MUFF WIGGLER Forum Index
 FAQ & Terms of UseFAQ & Terms Of Use   Wiggler RadioMW Radio   Muff Wiggler TwitterTwitter   Support the site @ PatreonPatreon 
 SearchSearch   RegisterSign up   Log inLog in 
WIGGLING 'LITE' IN GUEST MODE

Ext Gate/clock IN to Gate OUT with microcontroller
MUFF WIGGLER Forum Index -> Music Tech DIY  
Author Ext Gate/clock IN to Gate OUT with microcontroller
ESSY
I wanted to get some of your valued opinions on this circuit I put together (***by ripping off circuits around the web like this). I feel I am using too many op-amps / components, and that it could be greatly simplified if I wasn't such a newbie with analog circuits.

The goal of this circuit is to take an external gate/clock signal IN, and either produce an identical/synced gate output OR (based on the toggle switch) activate the Gate Out via a micro-controller.



I am starting to think the MCP6002 buffer on the output isn't necessary. Or perhaps I can ditch the Gate IN op-amp entirely and just put the schottkey diodes after the toggle switch. I also feel like there is another way to light the LED when Gate is HIGH without using an additional op-amp or effecting the gate out voltage.

Ideally the external gate IN should be able to handle any signal you put in it - or at least avoid unwanted behaviour.

Apparently the Ext. Gate IN can all be done with a NPN transistor - but when I hook this circuit up all I get is a 1.78V rise.
Synthiq
If you only deal with logic levels you can avoid all the opamps. The circuit below will do the same thing as the original circuit and will select the external gate signal or the gate signal from the microprocessor and buffer the output and drive a LED. If you don't have clean logic input signals on EXT_GATE_IN pin, I would consider replacing the 4050 with two 40106 schmitt trigger inverters in series to ensure good logic levels at the output.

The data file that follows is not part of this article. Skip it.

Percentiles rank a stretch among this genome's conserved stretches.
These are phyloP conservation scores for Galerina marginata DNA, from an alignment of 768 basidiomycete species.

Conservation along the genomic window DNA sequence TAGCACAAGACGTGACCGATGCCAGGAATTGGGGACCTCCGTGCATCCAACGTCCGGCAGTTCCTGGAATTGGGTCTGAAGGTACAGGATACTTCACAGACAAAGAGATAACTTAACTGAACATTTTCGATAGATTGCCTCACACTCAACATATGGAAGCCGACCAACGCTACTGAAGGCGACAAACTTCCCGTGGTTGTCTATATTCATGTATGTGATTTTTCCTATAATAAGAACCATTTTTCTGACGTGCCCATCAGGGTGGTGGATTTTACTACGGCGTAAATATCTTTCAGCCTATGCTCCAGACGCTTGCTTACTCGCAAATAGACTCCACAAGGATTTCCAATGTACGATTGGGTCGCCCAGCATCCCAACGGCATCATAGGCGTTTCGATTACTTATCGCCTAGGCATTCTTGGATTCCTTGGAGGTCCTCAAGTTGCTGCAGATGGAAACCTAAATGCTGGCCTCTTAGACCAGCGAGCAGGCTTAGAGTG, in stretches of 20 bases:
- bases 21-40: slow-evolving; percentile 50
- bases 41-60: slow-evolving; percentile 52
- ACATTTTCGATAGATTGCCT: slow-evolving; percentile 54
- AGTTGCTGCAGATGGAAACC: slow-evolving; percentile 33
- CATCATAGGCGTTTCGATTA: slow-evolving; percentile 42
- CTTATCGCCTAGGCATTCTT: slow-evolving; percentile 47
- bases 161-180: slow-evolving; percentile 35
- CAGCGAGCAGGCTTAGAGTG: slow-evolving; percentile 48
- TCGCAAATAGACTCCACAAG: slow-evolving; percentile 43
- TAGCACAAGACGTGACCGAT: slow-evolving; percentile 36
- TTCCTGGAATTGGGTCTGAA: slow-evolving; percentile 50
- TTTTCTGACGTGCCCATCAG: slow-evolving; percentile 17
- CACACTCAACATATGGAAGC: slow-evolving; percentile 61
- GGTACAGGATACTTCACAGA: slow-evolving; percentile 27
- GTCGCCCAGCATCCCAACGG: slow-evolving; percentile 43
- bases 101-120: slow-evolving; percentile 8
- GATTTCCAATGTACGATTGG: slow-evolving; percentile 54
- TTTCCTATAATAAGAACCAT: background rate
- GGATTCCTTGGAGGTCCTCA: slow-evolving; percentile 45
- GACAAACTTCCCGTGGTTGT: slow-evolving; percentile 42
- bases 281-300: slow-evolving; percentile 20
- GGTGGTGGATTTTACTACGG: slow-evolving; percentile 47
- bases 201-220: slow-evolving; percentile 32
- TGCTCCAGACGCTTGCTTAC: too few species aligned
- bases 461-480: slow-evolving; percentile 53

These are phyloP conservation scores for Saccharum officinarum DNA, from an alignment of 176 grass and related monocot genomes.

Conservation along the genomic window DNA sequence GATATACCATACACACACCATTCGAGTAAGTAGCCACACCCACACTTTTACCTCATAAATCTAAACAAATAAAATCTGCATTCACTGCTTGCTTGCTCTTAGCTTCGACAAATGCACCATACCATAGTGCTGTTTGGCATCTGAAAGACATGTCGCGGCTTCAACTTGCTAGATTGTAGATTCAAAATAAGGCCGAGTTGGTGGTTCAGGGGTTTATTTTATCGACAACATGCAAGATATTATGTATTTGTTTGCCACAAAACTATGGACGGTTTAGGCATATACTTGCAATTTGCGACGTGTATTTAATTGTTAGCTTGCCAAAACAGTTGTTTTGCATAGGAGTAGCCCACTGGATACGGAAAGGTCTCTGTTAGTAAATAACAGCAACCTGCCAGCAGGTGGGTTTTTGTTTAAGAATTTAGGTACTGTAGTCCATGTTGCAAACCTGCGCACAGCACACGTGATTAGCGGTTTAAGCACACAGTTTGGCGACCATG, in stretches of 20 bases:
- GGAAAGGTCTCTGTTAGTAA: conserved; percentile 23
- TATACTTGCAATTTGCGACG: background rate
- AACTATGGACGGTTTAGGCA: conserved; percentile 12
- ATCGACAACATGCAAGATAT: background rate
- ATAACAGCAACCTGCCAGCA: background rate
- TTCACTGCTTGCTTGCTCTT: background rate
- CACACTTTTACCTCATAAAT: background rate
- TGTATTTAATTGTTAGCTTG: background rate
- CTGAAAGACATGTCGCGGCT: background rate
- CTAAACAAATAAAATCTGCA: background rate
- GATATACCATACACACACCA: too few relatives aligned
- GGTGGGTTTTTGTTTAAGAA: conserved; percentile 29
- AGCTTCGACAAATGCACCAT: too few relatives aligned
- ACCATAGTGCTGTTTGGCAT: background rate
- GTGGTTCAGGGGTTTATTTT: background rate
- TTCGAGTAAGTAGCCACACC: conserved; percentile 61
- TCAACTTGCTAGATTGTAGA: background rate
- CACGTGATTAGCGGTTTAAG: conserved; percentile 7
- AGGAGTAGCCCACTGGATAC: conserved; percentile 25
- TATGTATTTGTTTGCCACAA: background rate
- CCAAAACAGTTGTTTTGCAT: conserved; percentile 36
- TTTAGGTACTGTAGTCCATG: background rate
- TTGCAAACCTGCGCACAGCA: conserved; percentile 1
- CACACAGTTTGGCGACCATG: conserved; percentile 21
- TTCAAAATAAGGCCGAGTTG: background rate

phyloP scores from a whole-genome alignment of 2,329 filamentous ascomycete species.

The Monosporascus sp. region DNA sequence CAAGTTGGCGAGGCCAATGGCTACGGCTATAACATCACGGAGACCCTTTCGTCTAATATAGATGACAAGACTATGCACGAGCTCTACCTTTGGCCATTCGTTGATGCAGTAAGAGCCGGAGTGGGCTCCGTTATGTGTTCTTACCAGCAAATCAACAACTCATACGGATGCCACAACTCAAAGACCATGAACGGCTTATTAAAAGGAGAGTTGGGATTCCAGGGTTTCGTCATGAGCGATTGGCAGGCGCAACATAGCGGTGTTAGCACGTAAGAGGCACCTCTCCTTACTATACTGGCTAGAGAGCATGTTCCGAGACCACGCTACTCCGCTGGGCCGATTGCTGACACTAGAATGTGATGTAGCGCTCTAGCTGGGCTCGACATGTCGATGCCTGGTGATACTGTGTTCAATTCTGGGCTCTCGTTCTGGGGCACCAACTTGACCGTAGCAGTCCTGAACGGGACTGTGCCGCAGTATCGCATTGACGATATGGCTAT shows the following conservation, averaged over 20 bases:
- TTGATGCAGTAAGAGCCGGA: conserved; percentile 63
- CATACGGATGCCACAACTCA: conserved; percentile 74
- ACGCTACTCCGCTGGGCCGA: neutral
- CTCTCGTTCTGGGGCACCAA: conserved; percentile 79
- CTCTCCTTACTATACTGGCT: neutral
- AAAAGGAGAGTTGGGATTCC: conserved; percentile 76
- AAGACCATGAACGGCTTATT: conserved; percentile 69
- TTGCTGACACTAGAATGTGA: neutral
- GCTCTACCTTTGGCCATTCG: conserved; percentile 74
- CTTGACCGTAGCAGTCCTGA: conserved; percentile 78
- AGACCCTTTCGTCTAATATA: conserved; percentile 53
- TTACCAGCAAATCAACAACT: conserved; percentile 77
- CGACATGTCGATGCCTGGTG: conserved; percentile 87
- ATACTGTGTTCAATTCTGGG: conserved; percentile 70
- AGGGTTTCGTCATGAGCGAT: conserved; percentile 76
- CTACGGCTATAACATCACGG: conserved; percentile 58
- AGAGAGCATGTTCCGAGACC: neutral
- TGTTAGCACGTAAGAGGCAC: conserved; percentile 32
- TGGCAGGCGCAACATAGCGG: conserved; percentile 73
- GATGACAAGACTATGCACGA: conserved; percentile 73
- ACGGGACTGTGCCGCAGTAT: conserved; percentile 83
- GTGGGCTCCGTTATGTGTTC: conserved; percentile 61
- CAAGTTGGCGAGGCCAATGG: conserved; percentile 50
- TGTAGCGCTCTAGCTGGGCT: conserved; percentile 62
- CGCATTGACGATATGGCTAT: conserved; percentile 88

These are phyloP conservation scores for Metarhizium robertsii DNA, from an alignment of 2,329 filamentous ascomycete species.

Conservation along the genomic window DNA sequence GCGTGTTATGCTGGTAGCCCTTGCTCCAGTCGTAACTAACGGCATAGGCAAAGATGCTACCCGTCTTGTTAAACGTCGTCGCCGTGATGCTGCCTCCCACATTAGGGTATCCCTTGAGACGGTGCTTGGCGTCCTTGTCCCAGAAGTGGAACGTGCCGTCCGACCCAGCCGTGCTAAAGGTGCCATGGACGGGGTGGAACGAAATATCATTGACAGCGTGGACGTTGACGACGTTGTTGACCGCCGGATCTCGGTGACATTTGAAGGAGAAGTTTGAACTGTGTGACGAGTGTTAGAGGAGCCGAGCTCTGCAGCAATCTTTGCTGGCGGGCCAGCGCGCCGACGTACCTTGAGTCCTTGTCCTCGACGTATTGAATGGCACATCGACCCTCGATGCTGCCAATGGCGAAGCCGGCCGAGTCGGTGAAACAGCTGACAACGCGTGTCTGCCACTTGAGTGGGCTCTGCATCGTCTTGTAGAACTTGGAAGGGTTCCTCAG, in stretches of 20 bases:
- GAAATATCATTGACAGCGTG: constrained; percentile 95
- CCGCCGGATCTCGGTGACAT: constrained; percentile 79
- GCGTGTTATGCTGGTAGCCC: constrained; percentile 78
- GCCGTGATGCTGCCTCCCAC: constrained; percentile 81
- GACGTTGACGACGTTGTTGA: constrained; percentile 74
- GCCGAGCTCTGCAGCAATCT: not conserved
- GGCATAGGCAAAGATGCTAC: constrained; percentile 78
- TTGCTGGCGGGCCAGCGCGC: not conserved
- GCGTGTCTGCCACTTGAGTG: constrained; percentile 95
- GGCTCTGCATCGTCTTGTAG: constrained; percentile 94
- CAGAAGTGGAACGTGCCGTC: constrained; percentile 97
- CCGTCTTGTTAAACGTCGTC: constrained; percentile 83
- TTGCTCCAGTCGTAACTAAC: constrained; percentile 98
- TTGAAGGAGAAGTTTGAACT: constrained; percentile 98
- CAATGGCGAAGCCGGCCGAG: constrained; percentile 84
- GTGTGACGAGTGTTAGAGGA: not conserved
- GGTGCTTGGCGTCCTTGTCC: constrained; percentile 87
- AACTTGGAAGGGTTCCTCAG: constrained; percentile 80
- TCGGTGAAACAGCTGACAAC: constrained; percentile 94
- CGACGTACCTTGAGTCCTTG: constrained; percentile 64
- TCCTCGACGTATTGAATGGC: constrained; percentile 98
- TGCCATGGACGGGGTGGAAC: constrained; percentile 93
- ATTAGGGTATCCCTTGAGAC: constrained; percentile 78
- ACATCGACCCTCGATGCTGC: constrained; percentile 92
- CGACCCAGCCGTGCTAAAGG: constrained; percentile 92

Graham Hinton
ESSY wrote:
I feel I am using too many op-amps / components, and that it could be greatly simplified if I wasn't such a newbie with analog circuits.

The goal of this circuit is to take an external gate/clock signal IN, and either produce an identical/synced gate output OR (based on the toggle switch) activate the Gate Out via a micro-controller.

Ideally the external gate IN should be able to handle any signal you put in it - or at least avoid unwanted behaviour.


You are falling into the traps that people who know a little about analogue circuitry usually do when they start trying to deal with logic circuitry.

For a start, your input stage has no noise filtering. This circuit is better and gets to 5V levels in one go using the output transistor as an emitter follower so it has better drive than an open collector:



This is a fast comparator, not an op amp, and uses positive feedback via R64 to create a hysteresis window to snap over noise. The ratio of R61 to R64 sets the noise margin, but the values shown will be optimum. R66/R67 sets the threshold voltage.

Your input stage will give a burst of oscillation if you feed it a slow rising edge, like an LFO, as it passes through the threshold voltage which would give false counts of a clock.